The Fresh Loaf

A Community of Amateur Bakers and Artisan Bread Enthusiasts.

Searching for a Whole Wheat Pizza Dough Recipe

njbetsy's picture

Searching for a Whole Wheat Pizza Dough Recipe


I recently read that a fellow from Cook's Illustrated, Dan Souza, developed a fool-proof whole wheat pizza dough.  Has anyone seen it?  I want to get back into doing pizzas again, but would prefer whole wheat.  Any excellent recipes out there?


Mirko's picture


try this link:


Crider's picture

We shall see! I'll watch for that. We make sourdough whole wheat pizza dough at home a lot — especially during the colder months of the year. But haven't done any with yeasted dough for a long time. I think there's two differences between making a dough from refined flour and whole wheat:

1. hydration. Pizza needs a bit less than loaf bread. For ww pizza, I go between 75% and 82%, depending on the flour and the grind.

2. long hydrolyzing/soaking time. 4 to 8 hours without yeast before kneading needed to saturate the bran and germ. 

Peter Reinhart has a ww pizza recipe using his two-part method, soaker & biga, which he then follows up with a huge dose of yeast and sugar. That doesn't provide the best taste for me.

I like pizza dough to retard in the refrigerator for a long time, like is common with refined-flour pizza dough. A foundation New York style pizza dough by Tom Lehmann is a great starting point, with a couple of changes. He uses a very small amount of yeast, and relies mostly on oven spring for loft ( I guess most pizzas do).

Here's the formula for what I'd do in whole wheat. Totally not foolprof, but it would taste great:

New York Style Whole Wheat Pizza Crust
Whole wheat flour100%
Olive oil1.0%
IDY* yeast0.25%

* is using active dry yeast increase to 0.35%

Method: Put water into the mixing bowl, add the salt, then add the flour. Mix at low speed for about 2 minutes. Cover and rest for 4 or more hours. Add yeast and mix or knead until dough is fully formed.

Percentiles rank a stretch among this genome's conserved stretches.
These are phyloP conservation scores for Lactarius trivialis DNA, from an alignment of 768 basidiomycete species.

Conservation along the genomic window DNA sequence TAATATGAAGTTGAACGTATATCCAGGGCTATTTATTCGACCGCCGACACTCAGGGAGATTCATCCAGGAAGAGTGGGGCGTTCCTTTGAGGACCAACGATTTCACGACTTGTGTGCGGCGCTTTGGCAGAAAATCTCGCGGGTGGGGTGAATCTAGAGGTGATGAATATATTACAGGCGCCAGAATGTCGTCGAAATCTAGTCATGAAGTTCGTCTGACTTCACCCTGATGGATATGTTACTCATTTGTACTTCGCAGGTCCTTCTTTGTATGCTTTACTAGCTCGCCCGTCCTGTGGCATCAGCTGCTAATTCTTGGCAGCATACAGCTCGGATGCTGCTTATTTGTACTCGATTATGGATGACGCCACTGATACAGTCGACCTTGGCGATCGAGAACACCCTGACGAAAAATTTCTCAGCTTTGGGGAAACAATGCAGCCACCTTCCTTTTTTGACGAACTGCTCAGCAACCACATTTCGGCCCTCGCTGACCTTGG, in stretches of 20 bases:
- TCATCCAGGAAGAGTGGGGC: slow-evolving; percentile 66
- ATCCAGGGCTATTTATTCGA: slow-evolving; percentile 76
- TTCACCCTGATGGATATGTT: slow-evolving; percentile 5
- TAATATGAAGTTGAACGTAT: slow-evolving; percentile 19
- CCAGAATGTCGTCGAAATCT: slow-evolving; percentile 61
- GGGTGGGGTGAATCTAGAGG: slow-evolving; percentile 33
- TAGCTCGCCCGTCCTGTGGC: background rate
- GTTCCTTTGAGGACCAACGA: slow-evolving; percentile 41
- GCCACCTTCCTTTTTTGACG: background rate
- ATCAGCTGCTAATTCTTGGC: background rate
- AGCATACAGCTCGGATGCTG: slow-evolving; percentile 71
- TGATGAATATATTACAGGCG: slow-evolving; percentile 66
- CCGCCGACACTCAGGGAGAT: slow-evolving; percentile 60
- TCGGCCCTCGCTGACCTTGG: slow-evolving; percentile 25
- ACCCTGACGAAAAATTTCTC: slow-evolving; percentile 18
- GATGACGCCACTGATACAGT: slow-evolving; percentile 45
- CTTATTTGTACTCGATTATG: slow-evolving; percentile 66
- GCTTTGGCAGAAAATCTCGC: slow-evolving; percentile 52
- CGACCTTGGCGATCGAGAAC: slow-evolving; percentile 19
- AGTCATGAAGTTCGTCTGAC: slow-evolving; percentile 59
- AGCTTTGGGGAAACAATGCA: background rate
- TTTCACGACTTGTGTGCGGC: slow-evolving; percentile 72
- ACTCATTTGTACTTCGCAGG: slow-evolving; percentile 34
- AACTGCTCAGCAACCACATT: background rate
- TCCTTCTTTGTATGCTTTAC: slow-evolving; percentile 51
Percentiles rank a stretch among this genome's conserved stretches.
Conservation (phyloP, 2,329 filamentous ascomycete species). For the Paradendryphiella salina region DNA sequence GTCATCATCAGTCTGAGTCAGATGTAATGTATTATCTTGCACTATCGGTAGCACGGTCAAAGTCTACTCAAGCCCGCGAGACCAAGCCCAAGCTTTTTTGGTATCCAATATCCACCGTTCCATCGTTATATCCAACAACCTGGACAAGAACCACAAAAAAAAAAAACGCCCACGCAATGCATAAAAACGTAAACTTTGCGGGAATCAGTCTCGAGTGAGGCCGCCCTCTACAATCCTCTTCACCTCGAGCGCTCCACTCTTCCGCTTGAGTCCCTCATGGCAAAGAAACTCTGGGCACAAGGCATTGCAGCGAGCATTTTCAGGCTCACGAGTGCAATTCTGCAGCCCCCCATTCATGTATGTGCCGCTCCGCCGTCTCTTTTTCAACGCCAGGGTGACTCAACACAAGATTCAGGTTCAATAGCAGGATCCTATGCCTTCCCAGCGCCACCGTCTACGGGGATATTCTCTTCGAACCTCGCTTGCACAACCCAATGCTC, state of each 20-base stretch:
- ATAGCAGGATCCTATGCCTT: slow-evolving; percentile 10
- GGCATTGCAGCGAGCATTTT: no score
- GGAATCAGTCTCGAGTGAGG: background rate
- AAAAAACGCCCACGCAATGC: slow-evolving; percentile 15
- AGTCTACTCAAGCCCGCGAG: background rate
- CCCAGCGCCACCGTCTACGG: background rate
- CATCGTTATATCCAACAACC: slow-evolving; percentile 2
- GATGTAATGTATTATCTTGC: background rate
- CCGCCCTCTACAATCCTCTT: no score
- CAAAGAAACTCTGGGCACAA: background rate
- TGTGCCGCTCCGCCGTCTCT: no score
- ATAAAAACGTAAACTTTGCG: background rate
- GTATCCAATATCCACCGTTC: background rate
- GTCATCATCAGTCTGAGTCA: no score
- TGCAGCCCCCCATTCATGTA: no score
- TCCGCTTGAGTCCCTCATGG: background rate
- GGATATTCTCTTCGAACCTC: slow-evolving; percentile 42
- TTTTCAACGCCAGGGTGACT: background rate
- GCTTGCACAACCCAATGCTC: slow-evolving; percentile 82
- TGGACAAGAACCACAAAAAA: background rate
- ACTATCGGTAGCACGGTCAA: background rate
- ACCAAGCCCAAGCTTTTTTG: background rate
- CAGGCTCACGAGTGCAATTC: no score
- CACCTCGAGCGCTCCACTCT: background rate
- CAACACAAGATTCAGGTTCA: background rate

Divide the dough into desired weight pieces and round into balls. Wipe the dough balls with salad oil, and place into covered containers. Let dough balls ferment in a room-temperature environment for 2 1/2 to 3 hours (assuming a 68° dough temperature), then place into refrigerator.

The dough balls will be ready to use after about 12 hours of refrigeration. They can be used after up to 72 hours of refrigeration with good results. . . .

This week, I did a couple of 12" - 14" sourdough pizzas with 338 grams of flour at 77% hydration and with 22 grams of starter and no oil.

mini_maggie's picture

Mine is a simple version but I have had uniformly good luck with it. 

For one 14" crust:

1 cup water (or part or all milk if you want a less crisp crust)

1 tsp salt

1 tbsp sugar

2 tbsp EVOO

1 cup ww flour

1 1/2 cup AP flour

1 1/2 tsp instant yeast 

I mix mine in the bread machine in the morning and retard in the fridge for the day,  take out and let rise to room temp, roll out and prebake on a pizza stone 10-12 mins at 400F, then top and bake another 15 - 17 mins at 400F.   This recipe was shared with me by a friend so I don't know its original source. 

njbetsy's picture

All recipes are greatly appreciated.  I was visiting a friend on a football Sunday and another friend brought pounds of prepared pizza dough and he and I turned out about ten 12" pies with assorted toppings.  We worked with 2 pizza stones in the oven--and boy, were they ever delicious!!  The only thing is I would really prefer a healthier dough.

louiscohen's picture

My pizza dough is in here Bread Formulas, adapted from a Vito Iacopelli video.  I think the poolish version has better extensibility and flavor.

I was browsing here looking for tips on improving extensibility; I will try increasing the hydration, as another commenter suggests.  

I also found a nice tip for adapting to a home oven, which is in the document.